Don't take a knee, take a seat

Jake Tapley

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I’m tired of stupid sports rules. It seems that in every major American sport there has to be some rule that allows one team to employ a strategy that instantly makes the game unfair for the other team.

Since the Super Bowl is coming up, I’ll focus on football.

At the end of the 49ers-Falcons game the other day, with a minute left, the 49ers decided that, in order to ensure they maintain possession of the ball, they should kneel. For those of you unfamiliar with the concept of kneeling, allow me to elaborate.

Kneeling occurs when the ball is hiked to the quarterback, and the quarterback instantly takes a knee. This allows for two things to occur: the play to end and the clock to run.

So, obviously, this is the play you would want to do at the end of the game whenever you’re winning. Because, you know, just being skilled enough to execute plays for one more minute is asking too much.

I mean, you don’t want the other team to have any chance of getting the ball. If they get the ball, they might actually prove that they’re the better team or something.

A very similar (but not quite as ridiculous) strategy is executed in sports such as basketball, soccer, and hockey. The winning team in each of these sports often decides that, instead of being professional athletes, they would much rather return to their youth – the days of keep-away.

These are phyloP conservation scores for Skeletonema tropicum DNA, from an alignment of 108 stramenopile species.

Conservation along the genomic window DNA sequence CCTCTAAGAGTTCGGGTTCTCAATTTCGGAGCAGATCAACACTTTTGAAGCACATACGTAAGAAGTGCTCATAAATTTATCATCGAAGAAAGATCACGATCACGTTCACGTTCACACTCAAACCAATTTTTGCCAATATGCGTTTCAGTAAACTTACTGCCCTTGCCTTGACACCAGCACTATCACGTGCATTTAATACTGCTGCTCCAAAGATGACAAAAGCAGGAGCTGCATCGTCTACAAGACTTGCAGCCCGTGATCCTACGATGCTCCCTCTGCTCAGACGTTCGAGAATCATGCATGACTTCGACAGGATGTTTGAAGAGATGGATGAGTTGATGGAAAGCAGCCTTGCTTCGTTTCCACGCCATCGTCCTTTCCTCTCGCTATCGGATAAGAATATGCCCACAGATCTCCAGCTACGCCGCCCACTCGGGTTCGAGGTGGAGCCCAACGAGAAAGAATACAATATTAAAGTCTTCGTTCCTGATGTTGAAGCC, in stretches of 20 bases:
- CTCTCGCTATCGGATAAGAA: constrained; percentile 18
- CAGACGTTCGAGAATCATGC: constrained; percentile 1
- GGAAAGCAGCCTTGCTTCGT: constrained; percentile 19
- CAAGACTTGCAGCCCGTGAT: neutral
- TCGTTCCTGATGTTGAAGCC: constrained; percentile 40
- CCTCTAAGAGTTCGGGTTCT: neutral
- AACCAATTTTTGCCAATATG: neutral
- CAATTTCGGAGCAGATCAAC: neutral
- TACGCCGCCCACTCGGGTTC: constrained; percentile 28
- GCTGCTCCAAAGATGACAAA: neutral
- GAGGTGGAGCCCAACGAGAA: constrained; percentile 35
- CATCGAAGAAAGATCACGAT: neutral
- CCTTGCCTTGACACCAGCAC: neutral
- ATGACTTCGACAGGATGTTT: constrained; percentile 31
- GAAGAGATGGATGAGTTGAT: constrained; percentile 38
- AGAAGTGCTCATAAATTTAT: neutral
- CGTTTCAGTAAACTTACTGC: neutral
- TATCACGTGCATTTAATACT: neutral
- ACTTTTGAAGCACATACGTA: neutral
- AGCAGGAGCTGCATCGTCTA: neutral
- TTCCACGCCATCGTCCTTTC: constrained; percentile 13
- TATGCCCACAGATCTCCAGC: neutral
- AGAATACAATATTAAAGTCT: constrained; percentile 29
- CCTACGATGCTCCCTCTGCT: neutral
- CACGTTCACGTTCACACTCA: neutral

Do you remember keep-away? It was the game where the goal was to simply maintain possession of a ball. Because apparently, playing games that actually required skill got super boring.

I don’t know about you, but watching a bunch of grown men basically partake in a children’s game isn’t my idea of entertainment.

In baseball, they have the wonderfully idiotic concept of intentional walking. This is something you do when the batter has been better at hitting than you have been at pitching. Honestly, it sounds like something a kid would think of when they were losing to bend the rules in his or her favor.

Now, I understand the logic behind all of these rules. I know why teams are doing what they are doing. However, I think these strategies go against the nature of sports, which encourages fairness, equal opportunity and sportsmanship.

And is winning really more important than having integrity?

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